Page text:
Strange ‘Spirits’ Lurk in Hollywood
Mystic healers, UFO hunters, spirit mediums: people claiming psychic powers turn up everywhere. But in Hollywood, where dreams are made, the spiritual realm meets show business.
Drive down a typical boulevard in Los Angeles, and within minutes you will spot a “psychic” sign with offers to sort out your problems. Cults and gurus abound, as well as a galaxy of sects and “churches.”
“LA is a total vortex,” says Maja D’Aoust, who calls herself the White Witch of LA, receiving this reporter in a white dress, silver high-heeled shoes, white feathers as earrings and long blond hair to her waist.
“You know, [Indian yogi Paramahansa] Yogananda came here, the Evangelical movement started here, the Pentecostal movement, we have all kinds of UFO cults, yoga groups, you name it,” she said.
She describes herself as an expert in exorcism, levitation, demonology, shamanism and astrology, among other subjects. “There is a giant conglomeration of any religion you can think of.”
Mark Edward, member of the Independent Investigations Group, is skeptical. He presents himself as a magician and psychic, but he is transparent about the tricks of the trade.
“It’s not so much LA, it’s Hollywood. Because everybody wants to make it in Hollywood, it attracts a lot of people from all over the world who come here,” Edward said.
“It’s a known fact that actors and people who are involved in the arts, a lot of them are very superstitious. They carry lucky charms, they believe their luck is going to change … it’s been that way since the ’20s and ’30s.”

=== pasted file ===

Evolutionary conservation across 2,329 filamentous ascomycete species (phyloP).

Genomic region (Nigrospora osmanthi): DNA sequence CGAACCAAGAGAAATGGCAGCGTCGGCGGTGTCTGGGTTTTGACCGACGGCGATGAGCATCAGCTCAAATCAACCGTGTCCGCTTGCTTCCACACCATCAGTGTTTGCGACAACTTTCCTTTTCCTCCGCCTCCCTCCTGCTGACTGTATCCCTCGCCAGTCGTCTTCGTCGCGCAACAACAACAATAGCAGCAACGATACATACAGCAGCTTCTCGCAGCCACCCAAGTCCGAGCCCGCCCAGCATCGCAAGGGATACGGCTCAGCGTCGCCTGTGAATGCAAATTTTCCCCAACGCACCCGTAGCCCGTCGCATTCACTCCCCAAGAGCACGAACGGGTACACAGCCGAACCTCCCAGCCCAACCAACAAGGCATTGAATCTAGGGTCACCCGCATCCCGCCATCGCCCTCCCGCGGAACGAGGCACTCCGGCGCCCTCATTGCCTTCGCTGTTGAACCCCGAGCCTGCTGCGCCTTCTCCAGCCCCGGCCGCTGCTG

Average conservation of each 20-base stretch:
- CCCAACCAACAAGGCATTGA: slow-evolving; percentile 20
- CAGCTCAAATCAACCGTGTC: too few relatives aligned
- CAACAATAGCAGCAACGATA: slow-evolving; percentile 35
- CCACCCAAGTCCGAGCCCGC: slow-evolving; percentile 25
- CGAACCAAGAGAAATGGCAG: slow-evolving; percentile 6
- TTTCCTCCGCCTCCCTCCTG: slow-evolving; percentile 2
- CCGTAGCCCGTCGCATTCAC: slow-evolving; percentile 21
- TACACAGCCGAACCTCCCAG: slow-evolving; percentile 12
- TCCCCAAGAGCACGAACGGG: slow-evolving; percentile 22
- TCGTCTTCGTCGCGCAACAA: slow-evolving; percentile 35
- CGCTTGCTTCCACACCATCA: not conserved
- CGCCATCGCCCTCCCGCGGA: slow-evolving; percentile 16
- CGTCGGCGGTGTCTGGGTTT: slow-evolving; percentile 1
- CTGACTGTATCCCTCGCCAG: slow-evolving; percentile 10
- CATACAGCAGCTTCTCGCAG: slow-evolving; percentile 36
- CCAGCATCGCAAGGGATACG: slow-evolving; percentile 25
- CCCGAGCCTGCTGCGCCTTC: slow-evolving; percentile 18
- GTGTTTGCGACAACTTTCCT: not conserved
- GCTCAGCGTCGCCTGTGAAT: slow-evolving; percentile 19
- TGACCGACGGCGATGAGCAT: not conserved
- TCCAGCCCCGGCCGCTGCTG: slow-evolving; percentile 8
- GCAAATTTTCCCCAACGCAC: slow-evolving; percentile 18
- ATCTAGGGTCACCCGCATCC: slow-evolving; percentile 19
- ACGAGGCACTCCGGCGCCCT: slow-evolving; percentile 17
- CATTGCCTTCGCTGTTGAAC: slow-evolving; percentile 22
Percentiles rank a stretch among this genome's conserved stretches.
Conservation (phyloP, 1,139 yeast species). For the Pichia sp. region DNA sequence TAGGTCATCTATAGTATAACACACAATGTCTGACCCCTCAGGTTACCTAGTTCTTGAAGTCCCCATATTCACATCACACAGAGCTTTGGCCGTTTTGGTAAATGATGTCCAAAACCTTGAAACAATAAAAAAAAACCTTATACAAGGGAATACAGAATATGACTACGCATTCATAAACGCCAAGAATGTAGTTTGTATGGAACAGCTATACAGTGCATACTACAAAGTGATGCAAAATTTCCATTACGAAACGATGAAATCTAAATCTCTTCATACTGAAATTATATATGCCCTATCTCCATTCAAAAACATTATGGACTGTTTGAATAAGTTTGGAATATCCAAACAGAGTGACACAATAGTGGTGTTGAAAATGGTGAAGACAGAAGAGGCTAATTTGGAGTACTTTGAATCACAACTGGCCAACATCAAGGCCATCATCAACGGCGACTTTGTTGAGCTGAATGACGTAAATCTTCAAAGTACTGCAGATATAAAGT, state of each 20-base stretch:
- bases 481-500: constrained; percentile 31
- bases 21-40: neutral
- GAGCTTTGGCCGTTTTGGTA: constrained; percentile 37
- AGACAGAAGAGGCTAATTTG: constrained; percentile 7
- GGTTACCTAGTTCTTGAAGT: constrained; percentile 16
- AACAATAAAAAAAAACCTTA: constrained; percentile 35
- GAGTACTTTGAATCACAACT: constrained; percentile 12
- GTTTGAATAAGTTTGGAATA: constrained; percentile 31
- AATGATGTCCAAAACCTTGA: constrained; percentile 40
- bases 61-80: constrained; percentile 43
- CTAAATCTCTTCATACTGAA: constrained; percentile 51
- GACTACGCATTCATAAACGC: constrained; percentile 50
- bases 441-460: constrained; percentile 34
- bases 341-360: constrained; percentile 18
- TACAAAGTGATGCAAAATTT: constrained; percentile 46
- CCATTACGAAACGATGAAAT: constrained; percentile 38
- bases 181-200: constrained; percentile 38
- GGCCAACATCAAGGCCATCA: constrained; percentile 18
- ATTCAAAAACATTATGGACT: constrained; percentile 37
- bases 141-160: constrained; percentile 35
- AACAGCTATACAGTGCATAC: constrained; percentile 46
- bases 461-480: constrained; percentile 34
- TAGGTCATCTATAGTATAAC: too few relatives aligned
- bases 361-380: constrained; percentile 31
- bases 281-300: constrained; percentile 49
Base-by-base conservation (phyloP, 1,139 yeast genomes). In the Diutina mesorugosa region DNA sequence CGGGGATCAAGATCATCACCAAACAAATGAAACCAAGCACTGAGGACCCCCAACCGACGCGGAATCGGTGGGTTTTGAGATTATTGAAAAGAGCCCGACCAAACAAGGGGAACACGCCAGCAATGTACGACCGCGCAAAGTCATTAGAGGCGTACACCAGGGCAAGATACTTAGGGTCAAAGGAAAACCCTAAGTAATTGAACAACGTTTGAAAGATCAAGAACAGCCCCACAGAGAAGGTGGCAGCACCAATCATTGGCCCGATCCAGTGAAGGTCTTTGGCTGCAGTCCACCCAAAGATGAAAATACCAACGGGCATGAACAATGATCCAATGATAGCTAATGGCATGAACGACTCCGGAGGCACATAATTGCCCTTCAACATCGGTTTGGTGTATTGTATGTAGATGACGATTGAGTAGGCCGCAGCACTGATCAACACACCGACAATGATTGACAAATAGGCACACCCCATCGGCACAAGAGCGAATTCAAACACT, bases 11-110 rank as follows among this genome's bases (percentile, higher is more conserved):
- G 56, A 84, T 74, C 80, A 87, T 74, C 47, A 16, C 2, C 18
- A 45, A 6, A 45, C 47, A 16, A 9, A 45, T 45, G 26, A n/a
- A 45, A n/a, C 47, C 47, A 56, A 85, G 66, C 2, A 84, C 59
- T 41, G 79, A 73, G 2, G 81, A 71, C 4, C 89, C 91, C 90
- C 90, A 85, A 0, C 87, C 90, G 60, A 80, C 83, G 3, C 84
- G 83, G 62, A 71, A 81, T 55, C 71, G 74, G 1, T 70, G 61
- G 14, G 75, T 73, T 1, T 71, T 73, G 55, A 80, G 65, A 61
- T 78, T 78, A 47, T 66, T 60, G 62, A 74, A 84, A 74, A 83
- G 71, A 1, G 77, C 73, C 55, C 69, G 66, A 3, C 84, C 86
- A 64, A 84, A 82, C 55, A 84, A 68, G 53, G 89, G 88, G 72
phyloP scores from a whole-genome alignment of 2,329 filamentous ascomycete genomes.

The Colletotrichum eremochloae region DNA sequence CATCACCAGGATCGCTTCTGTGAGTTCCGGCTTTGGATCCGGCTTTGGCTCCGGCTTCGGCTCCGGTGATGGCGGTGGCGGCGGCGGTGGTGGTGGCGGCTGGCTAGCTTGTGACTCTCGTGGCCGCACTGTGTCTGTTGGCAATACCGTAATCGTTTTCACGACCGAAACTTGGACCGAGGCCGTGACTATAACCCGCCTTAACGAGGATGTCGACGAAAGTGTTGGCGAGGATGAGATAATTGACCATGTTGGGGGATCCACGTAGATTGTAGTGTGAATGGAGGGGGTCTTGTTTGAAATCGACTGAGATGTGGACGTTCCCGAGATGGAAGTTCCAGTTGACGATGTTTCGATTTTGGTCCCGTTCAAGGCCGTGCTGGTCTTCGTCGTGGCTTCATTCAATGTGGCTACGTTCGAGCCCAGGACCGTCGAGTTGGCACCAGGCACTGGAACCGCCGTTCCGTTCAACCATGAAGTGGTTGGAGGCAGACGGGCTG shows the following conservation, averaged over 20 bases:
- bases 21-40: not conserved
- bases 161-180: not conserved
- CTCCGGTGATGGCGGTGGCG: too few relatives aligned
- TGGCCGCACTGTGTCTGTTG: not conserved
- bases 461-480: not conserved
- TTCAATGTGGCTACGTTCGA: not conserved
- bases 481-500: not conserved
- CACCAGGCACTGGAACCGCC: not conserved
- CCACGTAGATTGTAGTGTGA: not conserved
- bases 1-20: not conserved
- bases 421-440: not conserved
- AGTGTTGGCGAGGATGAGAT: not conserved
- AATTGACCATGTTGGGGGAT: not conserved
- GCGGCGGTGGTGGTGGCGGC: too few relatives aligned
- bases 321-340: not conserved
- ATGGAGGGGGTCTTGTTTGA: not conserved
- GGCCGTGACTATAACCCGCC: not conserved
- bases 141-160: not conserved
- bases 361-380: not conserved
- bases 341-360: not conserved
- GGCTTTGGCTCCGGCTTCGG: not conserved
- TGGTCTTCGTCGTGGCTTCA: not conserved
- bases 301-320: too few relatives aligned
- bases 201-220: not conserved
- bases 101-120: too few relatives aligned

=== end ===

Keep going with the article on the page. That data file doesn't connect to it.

Sure enough, of the 50 “haunted” buildings registered by the Los Angeles Paranormal Association, more than half are in fact concentrated in Hollywood. Further east, however, in a mostly Hispanic-populated district is the former Linda Vista Community Hospital, reputedly one of LA’s most haunted buildings, and used as the set for countless horror movies.
“It’s a hotspot,” D’Aoust claimed. “I can feel it in my physical body,” she said in one of the drab hospital rooms, adding that she had cured four men of prostate cancer here.
The hospital was abandoned 21 years ago, but it has since then been used as a movie shoot location, as well as for real-life “ghost-busters.”
“We actually had a 6 to 7 foot [around 2 meters] tall shadow walking inside the main lobby,” said Richard Berni, head of the Boyle Heights Paranormal Project, a research group in East LA.
“We’ve established that that’s happened a lot.”
The makers of a new horror film, “The Devil Inside,” arranged a tour for the press — almost exactly the same as a $20 tour offered to the public, including a blessing for visitors as they leave, to remove “bad energy.”
Berni said his group had made recordings in the building which, when played back, turned out to include Electronic Voice Phenomena, supposedly of paranormal origin, namely voices of the dead.
Again, Edward is skeptical. “If there was a real ghost over there, they wouldn’t have to charge anything, they would have the greatest scientific achievement in history,” he said. “There’s no evidence of anything. Basically it’s audio pareidolia,” he said, referring to a psychological phenomenon involving a vague sound stimulus being perceived as significant.
“The visual version of pareidolia is when you look at a cloud and it looks like a dragon or it looks like a face, you see a face in a tree and you think it is Jesus.
“Audio pareidolia is the same thing. In our investigation, if you don’t know what the words being said are, you won’t hear anything.”
If the “ghostbusters” could prove they really have recorded voices from beyond the grave, they could win not only a Nobel medicine or physics prize, but $1 million offered by the James Randi Foundation.
The prize was created in 1964 by Randi, a Canadian stage magician and well-known skeptic. Several other bodies have offered similar enticements for anyone who can come up with scientific, physical proof of paranormal activity.
Edward’s group, IIG, has a standing offer of $50,000 for anyone who can. Hundreds of people have taken up the challenge over the last 20 years, but none has succeeded.
“Of course not. Because what we do is we sit down and we put together a testable protocol with the claimer,” he said.
“Once you pass, you would change science. You wouldn’t need any money anyway.”